Sunday, September 3, 2017

In Orbit Tutorial - Delilah Block 6

Back to another installment for Delilah.  Well, we've made it to Block 6, In Orbit.  No curves, good news! Crazy y-seam block construction = another test of patience and precision.  If I can do it, so can you.


The directions that come with the templates are pretty light.  I think they assume a lot of prior knowledge and skill on the part of the person sewing.  It took me a bit to figure this one out and thought people might like some help.  Here's how I managed the y-seam to inset the four point portion of the block.  Just remember to press open and hit your needle into the seam and you'll be set!

Follow the included directions to create the corner quadrants.  Instead of creating the four point and square unit, only create two points and the square.

Inset the remaining two points in between two of the corner units each.  This will make two partial halves of the block.  Be sure to leave the top and bottom of the T25 piece open, so mark the top of the point and the bottom at quarter inch and sew from point to point.  Take the corner/point unit and place the other corner unit on top, lining up the T24/T23 portion, sew from the top down into seam at the bottom of the T23 piece. Seams were pressed open so you can see the seam and put the needle right into the seam at 1/4 inch.  Lift up the presser foot with needle down.  Then pivot the top to line up with the angle of T25 and lay flat, put the presser foot down and stitch.  Stop at the bottom marked point on T25.


Place the square/two point unit on top of the left half block unit.  Line up the square and pin in place.


Lower your presser foot and place the needle (use the hand wheel) right in the seam at 1/4 inch.  Sew from seam to seam, again dropping your needle right at the seam.  This should also put the needle in the bottom seam.  I like to take a stitch back and forth at these stop/start points.  Lift the presser foot with needle down in the seam.  Lift the top and pivot it to line up with the bottom of T22.  Sew to the point marked on T25.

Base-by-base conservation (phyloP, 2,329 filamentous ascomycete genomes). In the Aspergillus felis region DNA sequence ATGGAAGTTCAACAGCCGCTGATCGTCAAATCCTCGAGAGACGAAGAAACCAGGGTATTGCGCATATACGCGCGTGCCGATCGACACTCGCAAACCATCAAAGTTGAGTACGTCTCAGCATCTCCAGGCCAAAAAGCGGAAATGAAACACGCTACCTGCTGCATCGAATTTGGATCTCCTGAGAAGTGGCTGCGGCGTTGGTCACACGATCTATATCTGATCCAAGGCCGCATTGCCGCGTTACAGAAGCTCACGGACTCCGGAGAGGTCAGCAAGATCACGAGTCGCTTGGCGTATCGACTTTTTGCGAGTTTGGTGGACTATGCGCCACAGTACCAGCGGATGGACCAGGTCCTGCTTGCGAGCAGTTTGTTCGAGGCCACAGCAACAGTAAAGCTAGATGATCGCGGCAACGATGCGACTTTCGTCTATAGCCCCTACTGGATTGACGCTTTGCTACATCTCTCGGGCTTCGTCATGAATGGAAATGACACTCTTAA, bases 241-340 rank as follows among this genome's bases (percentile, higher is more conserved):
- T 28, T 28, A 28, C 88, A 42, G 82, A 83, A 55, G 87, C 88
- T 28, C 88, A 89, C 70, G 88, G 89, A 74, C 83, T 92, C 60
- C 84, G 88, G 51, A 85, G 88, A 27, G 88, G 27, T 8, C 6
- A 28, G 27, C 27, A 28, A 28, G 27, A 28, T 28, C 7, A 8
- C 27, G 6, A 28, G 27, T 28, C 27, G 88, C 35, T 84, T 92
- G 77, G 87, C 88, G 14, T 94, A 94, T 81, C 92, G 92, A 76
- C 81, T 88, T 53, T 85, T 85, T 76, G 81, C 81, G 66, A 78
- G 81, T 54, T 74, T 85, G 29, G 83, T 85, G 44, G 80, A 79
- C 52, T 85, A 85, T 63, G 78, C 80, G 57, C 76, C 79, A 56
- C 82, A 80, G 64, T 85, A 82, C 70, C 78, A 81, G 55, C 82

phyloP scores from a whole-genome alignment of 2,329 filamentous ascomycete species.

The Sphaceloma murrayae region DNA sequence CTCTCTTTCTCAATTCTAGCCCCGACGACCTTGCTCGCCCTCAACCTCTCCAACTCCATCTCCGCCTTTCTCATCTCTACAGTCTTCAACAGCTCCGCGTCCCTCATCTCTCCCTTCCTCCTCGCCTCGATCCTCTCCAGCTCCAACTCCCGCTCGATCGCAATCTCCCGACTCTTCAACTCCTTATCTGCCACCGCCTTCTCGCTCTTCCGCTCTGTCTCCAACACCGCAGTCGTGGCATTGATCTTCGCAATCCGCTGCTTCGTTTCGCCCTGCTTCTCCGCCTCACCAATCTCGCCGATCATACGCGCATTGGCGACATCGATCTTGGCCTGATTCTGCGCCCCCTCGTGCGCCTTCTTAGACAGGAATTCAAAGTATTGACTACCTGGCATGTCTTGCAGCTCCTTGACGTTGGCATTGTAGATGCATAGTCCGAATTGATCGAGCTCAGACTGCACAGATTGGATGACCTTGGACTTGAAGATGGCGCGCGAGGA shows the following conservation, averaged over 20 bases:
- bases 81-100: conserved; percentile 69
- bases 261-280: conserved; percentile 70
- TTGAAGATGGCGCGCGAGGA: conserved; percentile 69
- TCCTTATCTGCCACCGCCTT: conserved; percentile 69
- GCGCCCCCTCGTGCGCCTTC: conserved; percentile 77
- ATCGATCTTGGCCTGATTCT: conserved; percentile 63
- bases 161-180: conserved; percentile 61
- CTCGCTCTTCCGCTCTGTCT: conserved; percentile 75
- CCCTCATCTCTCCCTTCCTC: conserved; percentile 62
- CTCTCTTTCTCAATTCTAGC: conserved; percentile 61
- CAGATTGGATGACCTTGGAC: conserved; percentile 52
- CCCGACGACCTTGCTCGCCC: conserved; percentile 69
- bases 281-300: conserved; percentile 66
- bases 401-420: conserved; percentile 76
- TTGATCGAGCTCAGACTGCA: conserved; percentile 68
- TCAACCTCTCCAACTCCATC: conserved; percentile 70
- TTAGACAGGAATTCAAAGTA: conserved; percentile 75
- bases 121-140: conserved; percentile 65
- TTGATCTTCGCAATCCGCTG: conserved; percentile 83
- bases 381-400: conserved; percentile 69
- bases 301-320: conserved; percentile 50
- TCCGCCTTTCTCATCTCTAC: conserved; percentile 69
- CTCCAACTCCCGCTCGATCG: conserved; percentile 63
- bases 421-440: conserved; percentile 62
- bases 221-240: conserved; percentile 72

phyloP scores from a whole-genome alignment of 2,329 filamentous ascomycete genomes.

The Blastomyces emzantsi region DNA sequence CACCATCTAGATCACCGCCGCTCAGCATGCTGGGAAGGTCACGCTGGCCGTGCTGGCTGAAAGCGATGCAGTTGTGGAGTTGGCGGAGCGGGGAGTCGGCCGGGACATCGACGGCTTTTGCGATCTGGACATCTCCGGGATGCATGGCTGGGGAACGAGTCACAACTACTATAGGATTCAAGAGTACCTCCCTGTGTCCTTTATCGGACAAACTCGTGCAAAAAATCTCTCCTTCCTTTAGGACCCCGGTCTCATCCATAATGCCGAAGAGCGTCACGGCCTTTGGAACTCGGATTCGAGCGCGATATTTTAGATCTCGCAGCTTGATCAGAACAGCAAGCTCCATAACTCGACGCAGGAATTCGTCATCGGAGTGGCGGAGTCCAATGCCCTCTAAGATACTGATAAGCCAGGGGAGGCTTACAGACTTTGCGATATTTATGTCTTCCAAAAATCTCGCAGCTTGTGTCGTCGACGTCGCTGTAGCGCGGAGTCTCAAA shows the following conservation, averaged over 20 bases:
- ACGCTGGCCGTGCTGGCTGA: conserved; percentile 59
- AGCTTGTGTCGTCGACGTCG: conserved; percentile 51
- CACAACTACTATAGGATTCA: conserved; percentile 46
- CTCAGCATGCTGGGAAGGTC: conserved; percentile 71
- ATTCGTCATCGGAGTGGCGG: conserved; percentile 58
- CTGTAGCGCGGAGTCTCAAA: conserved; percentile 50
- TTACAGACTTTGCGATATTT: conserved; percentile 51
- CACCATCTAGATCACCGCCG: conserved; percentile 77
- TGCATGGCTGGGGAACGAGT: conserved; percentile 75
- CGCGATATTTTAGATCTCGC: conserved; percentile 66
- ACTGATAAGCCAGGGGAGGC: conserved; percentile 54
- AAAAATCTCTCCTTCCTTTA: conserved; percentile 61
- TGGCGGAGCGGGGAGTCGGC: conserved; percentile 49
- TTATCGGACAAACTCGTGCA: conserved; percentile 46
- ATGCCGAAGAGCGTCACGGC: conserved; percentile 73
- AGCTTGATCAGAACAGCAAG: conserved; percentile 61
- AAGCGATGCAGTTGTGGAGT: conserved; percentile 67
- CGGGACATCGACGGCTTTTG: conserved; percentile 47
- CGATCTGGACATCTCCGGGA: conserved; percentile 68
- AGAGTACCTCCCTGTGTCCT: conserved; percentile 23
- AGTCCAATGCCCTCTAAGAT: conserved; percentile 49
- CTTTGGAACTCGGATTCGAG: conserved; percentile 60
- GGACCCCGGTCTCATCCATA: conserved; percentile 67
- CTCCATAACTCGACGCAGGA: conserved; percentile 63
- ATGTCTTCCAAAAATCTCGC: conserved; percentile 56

Remove unit from the machine and turn it to the other T25 piece.  Pivot the fabric to match it to T22, flip it over and put it in the machine with the needle down into the seam, which will be the point on T25 underneath.     



Sew down into the next seam again, backstitch and stop in the seam.  


Remove and press seams open, now you have one seam left to sew to join the halves together.


Place right side on top of left and match at the top T24/T23 portion.  Sew each section across the seam, stopping in the seam with the needle down as before.  Each time you stop in the seam, lift the presser foot with the needle down and pivot the fabric lining up the pieces and sew down into the next seam.  Continue across the seam.  Press open again.  



The key to y-seams is to press open and put your needle right into the seam at 1/4 inch.  Pivot your fabrics and line them up flat then sew to the next seam.

Who knew what a BIG challenge this Delilah quilt would be.  These inset y-seams are (almost) making me wish for the curves again.  If you're participating, here's to the halfway point and on to the next half.  Take your time, relax and enjoy!

Linking up with Sew Fresh Quilts.

Sunday, August 20, 2017

Delilah Quilt - Block 5